To meet the long-term plan’s objective of personalised end-of-life care for everyone, NHS leaders should invest in setting up volunteer services, exhorts Professor Catherine Walshe
Dying in hospital is something that many of us can expect. Nearly half of all deaths currently happen in hospital, but we know that this isn’t always the death that people had hoped for.
Dying in hospital isn’t necessarily a bad thing. We know that many people feel safer in hospital, more supported and cared for.
For others however, it can feel like a scary and lonely place, busy and bustling, with a focus on cure not care. What people want, and how they experience it can change over time, and the support they receive in hospital is likely to be important in shaping what they feel, and how their families feel after their death.
A focus on how people die, and how to support them to die well is, and will remain, important for hospitals. We ignore the experiences of those who die within our hospital walls at our peril.
When we think about hospital care for people who are dying, we probably imagine nursing care, supported by a team of doctors, allied health professionals, and other staff. As a nurse myself, I know how important this team is.
Role of volunteers
We may not necessarily think about the important roles that volunteers can play within hospitals. Volunteers are a mainstay of much hospice and palliative care here in the UK, and there are over 125,000 volunteers contributing to hospice care in a variety of roles.
However, there are far fewer volunteers within the NHS, and even fewer again volunteering with those who are dying. Change, however, is on the way.
It is exciting to see the focus on NHS volunteering spearheaded by Helpforce, an organisation with a mission to bring more volunteers to the NHS. They have now partnered with Marie Curie, the UK charity for people with a terminal illness and their families, with the aim of training more volunteers to support people dying in hospital.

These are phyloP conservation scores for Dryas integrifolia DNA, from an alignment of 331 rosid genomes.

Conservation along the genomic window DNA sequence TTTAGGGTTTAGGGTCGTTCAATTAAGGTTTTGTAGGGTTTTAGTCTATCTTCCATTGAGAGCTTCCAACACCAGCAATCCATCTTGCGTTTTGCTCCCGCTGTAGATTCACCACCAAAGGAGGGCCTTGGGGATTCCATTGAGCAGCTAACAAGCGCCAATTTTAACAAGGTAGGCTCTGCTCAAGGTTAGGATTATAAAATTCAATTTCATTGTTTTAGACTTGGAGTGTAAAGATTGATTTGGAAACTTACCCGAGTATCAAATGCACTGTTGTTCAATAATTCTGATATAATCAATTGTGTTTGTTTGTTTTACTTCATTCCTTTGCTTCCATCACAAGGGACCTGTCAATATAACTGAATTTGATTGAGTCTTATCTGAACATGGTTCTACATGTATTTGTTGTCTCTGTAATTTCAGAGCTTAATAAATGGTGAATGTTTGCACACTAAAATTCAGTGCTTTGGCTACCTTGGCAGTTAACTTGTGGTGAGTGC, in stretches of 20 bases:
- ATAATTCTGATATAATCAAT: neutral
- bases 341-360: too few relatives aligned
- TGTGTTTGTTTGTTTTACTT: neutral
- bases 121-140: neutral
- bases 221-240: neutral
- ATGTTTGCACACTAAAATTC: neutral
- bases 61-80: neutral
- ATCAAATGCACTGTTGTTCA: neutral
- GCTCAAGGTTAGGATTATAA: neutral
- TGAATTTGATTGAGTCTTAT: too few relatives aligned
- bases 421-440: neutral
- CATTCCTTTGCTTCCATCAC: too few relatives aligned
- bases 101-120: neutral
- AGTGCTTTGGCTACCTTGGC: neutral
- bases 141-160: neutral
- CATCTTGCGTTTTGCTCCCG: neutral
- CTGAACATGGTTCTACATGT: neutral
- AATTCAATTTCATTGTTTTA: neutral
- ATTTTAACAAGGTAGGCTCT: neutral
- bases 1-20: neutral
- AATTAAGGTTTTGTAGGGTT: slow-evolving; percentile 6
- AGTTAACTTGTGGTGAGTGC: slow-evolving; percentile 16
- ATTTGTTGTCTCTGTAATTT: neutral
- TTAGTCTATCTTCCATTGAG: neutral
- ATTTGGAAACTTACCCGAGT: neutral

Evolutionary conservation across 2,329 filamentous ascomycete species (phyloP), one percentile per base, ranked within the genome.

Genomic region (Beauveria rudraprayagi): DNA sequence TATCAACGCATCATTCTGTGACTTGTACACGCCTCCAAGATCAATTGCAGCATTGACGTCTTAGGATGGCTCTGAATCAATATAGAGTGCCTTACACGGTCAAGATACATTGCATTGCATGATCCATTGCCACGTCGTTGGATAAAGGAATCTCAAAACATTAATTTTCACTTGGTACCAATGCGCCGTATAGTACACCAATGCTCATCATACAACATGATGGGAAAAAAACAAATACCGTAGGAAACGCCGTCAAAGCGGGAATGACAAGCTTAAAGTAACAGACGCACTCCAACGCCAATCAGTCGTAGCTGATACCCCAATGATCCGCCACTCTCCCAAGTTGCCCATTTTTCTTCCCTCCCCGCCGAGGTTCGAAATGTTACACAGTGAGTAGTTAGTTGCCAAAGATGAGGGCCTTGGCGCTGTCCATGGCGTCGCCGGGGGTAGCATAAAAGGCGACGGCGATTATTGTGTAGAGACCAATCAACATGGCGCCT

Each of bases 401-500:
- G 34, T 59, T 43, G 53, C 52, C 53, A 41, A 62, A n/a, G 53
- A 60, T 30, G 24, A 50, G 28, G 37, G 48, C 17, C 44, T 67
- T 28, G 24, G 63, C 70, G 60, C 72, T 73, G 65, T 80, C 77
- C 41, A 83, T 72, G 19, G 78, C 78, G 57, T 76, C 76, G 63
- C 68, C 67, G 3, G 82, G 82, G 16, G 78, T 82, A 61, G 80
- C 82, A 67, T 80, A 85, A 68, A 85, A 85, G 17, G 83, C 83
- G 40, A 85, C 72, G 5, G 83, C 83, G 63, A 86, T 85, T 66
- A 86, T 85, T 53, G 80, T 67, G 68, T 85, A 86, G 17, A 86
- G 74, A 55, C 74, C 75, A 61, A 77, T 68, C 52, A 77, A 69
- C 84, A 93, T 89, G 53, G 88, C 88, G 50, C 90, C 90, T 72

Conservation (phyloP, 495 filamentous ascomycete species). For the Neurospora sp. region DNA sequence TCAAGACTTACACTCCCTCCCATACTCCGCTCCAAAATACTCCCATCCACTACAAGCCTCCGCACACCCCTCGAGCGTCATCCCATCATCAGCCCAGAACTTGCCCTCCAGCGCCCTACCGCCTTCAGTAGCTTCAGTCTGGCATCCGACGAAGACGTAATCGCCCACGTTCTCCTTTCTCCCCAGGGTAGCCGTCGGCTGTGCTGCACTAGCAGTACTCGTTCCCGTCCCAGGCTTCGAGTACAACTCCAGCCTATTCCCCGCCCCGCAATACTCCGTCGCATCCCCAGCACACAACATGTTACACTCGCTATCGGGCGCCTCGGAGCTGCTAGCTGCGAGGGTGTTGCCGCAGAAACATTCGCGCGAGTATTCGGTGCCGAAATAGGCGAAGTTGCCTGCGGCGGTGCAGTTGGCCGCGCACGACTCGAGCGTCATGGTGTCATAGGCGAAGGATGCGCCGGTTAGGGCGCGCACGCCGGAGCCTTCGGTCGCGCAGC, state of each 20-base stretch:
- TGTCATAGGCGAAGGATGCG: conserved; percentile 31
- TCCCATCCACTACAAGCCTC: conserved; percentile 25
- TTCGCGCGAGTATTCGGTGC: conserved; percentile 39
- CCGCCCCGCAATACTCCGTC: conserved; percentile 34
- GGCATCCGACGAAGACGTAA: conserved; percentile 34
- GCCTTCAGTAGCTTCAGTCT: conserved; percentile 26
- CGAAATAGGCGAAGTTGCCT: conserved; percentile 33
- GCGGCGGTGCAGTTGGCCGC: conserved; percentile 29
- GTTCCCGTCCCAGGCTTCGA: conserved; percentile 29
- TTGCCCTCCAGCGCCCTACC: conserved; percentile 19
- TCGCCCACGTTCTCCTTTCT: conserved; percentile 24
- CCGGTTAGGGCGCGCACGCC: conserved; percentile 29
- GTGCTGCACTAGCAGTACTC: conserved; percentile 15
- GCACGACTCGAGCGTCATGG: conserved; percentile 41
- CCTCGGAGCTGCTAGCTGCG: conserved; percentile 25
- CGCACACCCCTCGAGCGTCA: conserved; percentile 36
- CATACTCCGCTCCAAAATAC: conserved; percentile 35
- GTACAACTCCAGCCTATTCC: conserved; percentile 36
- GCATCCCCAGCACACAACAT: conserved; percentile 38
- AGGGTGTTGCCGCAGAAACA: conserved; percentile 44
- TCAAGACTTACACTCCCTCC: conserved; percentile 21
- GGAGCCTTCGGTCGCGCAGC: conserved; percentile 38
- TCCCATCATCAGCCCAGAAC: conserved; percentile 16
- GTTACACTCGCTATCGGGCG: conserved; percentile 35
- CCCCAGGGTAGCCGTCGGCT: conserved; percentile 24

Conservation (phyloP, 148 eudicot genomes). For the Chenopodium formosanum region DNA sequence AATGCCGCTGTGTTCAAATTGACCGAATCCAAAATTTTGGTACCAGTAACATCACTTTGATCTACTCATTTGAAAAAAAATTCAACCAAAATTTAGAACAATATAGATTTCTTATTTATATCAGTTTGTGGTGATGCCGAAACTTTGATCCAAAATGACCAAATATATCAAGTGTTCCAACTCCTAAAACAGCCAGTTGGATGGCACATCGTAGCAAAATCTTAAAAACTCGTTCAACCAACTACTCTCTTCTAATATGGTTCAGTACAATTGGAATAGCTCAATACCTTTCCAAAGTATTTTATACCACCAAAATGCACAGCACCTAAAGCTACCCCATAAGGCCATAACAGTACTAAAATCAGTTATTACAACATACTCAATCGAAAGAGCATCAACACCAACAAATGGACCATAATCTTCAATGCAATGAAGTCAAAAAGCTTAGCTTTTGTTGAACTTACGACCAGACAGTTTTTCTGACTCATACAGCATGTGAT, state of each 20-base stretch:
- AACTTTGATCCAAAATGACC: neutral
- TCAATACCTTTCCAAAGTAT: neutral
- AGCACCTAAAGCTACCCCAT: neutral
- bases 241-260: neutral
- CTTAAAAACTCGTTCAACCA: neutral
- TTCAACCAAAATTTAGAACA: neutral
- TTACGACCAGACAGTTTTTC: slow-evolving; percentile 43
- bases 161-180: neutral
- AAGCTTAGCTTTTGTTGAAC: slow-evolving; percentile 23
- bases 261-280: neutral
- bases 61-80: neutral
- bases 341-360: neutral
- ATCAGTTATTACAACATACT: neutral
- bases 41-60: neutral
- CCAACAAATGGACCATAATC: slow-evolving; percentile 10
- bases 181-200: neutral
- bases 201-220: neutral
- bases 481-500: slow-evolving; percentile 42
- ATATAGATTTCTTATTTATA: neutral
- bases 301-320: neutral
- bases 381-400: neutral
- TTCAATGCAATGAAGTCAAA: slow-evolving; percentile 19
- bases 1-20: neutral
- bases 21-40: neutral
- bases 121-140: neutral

What sort of roles will such volunteers have? It is important that these are shaped by what people need and want, and the needs of the setting they volunteer in.
However, volunteers can and do spend time with people while giving friends and relatives a break. They can provide companionship, and a listening ear.
They can also provide practical support, run errands, and try to ensure the patient has what they need. Volunteers don’t have the complex competing demands on their time that NHS staff have to juggle, and this can mean that they have dedicated time to spend with allocated patients, giving them high quality attention.
Volunteers don’t have the complex competing demands on their time that NHS staff have to juggle… This may free staff to concentrate on more specialised tasks that only they can fulfil
This may free staff to concentrate on more specialised tasks that only they can fulfil, for example providing extra support to those patients who have challenging needs around eating, such as swallowing difficulties.